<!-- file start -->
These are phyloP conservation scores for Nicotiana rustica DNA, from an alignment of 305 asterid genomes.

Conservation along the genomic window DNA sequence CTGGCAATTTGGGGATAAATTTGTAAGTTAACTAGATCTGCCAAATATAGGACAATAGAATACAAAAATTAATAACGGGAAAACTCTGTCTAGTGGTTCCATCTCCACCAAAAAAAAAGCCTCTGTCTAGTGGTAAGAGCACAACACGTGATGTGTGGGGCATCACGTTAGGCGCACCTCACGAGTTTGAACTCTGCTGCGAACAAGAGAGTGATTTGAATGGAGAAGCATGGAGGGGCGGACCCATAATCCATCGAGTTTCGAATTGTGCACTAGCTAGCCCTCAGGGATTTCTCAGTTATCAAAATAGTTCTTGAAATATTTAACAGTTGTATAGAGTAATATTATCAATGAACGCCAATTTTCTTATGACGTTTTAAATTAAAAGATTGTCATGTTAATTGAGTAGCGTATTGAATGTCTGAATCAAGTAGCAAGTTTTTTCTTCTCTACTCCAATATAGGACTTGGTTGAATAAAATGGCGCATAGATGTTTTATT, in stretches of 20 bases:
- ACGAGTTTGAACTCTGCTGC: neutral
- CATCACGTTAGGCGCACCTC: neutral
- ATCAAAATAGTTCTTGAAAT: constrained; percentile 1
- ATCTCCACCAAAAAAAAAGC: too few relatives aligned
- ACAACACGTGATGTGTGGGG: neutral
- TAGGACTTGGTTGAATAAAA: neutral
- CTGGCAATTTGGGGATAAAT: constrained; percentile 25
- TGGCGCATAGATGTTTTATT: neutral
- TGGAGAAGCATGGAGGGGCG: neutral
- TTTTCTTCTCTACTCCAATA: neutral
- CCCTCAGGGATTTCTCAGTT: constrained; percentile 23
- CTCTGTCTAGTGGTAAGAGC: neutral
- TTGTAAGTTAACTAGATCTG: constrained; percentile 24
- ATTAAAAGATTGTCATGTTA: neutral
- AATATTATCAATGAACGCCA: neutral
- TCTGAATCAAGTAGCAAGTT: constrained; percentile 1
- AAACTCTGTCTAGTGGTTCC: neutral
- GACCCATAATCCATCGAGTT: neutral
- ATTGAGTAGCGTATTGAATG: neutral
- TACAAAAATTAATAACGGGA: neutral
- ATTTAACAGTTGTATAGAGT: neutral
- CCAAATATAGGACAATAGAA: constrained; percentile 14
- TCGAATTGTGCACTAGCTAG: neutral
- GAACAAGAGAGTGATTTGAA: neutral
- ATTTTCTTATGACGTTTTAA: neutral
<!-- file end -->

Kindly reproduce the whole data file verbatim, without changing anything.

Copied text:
These are phyloP conservation scores for Nicotiana rustica DNA, from an alignment of 305 asterid genomes.

Conservation along the genomic window DNA sequence CTGGCAATTTGGGGATAAATTTGTAAGTTAACTAGATCTGCCAAATATAGGACAATAGAATACAAAAATTAATAACGGGAAAACTCTGTCTAGTGGTTCCATCTCCACCAAAAAAAAAGCCTCTGTCTAGTGGTAAGAGCACAACACGTGATGTGTGGGGCATCACGTTAGGCGCACCTCACGAGTTTGAACTCTGCTGCGAACAAGAGAGTGATTTGAATGGAGAAGCATGGAGGGGCGGACCCATAATCCATCGAGTTTCGAATTGTGCACTAGCTAGCCCTCAGGGATTTCTCAGTTATCAAAATAGTTCTTGAAATATTTAACAGTTGTATAGAGTAATATTATCAATGAACGCCAATTTTCTTATGACGTTTTAAATTAAAAGATTGTCATGTTAATTGAGTAGCGTATTGAATGTCTGAATCAAGTAGCAAGTTTTTTCTTCTCTACTCCAATATAGGACTTGGTTGAATAAAATGGCGCATAGATGTTTTATT, in stretches of 20 bases:
- ACGAGTTTGAACTCTGCTGC: neutral
- CATCACGTTAGGCGCACCTC: neutral
- ATCAAAATAGTTCTTGAAAT: constrained; percentile 1
- ATCTCCACCAAAAAAAAAGC: too few relatives aligned
- ACAACACGTGATGTGTGGGG: neutral
- TAGGACTTGGTTGAATAAAA: neutral
- CTGGCAATTTGGGGATAAAT: constrained; percentile 25
- TGGCGCATAGATGTTTTATT: neutral
- TGGAGAAGCATGGAGGGGCG: neutral
- TTTTCTTCTCTACTCCAATA: neutral
- CCCTCAGGGATTTCTCAGTT: constrained; percentile 23
- CTCTGTCTAGTGGTAAGAGC: neutral
- TTGTAAGTTAACTAGATCTG: constrained; percentile 24
- ATTAAAAGATTGTCATGTTA: neutral
- AATATTATCAATGAACGCCA: neutral
- TCTGAATCAAGTAGCAAGTT: constrained; percentile 1
- AAACTCTGTCTAGTGGTTCC: neutral
- GACCCATAATCCATCGAGTT: neutral
- ATTGAGTAGCGTATTGAATG: neutral
- TACAAAAATTAATAACGGGA: neutral
- ATTTAACAGTTGTATAGAGT: neutral
- CCAAATATAGGACAATAGAA: constrained; percentile 14
- TCGAATTGTGCACTAGCTAG: neutral
- GAACAAGAGAGTGATTTGAA: neutral
- ATTTTCTTATGACGTTTTAA: neutral